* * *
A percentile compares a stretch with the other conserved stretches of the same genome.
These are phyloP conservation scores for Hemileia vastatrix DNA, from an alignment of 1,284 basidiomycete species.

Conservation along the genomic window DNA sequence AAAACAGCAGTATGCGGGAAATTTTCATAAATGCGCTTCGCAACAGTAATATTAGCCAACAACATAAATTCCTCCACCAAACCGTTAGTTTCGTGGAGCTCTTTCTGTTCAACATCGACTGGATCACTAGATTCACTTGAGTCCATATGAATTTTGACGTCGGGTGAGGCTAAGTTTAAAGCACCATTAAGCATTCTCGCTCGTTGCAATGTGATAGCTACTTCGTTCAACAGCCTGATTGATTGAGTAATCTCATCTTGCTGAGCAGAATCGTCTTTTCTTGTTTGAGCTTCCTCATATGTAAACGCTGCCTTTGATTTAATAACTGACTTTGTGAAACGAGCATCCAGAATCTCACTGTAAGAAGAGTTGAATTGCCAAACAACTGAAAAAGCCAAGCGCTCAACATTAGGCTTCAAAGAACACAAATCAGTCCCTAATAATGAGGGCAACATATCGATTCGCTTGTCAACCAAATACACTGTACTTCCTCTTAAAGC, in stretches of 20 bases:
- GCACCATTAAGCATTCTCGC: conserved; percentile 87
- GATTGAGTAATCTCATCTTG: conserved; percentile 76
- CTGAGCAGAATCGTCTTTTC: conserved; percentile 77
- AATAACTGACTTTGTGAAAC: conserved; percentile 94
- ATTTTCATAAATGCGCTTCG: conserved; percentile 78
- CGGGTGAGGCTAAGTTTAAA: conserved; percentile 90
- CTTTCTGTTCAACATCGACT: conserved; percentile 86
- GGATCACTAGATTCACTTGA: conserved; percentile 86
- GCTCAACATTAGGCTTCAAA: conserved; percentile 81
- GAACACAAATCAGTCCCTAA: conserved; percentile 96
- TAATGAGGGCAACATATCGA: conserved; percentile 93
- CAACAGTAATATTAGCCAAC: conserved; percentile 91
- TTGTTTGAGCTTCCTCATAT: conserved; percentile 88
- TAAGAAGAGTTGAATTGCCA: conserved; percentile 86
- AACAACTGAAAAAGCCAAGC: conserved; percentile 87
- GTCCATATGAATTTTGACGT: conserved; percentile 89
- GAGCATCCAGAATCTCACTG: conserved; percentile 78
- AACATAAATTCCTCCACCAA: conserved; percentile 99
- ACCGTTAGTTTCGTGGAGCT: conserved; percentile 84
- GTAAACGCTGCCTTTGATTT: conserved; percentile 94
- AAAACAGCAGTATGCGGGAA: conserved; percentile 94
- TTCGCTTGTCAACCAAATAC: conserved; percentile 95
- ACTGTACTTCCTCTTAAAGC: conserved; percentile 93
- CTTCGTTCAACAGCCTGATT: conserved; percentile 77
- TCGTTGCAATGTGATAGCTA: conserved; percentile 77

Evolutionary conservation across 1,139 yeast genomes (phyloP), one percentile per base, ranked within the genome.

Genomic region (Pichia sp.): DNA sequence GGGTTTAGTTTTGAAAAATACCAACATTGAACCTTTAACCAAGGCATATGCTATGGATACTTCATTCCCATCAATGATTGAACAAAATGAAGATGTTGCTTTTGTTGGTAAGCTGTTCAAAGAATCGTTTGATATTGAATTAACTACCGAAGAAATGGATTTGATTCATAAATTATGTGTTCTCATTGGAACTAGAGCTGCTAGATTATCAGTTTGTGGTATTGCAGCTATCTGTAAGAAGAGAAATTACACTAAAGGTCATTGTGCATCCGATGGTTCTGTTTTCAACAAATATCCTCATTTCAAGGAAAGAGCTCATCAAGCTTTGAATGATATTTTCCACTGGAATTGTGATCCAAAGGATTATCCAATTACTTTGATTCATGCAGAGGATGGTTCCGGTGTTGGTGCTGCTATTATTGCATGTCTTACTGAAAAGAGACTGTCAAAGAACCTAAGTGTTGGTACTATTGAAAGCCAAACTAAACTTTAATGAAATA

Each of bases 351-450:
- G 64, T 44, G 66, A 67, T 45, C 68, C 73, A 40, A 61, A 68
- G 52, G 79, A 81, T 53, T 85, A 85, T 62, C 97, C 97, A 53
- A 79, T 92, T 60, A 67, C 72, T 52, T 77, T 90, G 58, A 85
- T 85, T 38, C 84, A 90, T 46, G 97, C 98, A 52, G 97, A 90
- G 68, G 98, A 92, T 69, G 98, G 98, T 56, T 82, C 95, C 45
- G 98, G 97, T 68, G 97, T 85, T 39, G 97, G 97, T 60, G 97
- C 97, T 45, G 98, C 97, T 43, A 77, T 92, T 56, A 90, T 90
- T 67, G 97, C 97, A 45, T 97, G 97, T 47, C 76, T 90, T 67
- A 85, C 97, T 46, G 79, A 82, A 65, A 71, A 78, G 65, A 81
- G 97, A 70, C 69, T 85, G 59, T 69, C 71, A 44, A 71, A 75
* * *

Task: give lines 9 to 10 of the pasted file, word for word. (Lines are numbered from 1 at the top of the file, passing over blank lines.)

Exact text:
- CGGGTGAGGCTAAGTTTAAA: conserved; percentile 90
- CTTTCTGTTCAACATCGACT: conserved; percentile 86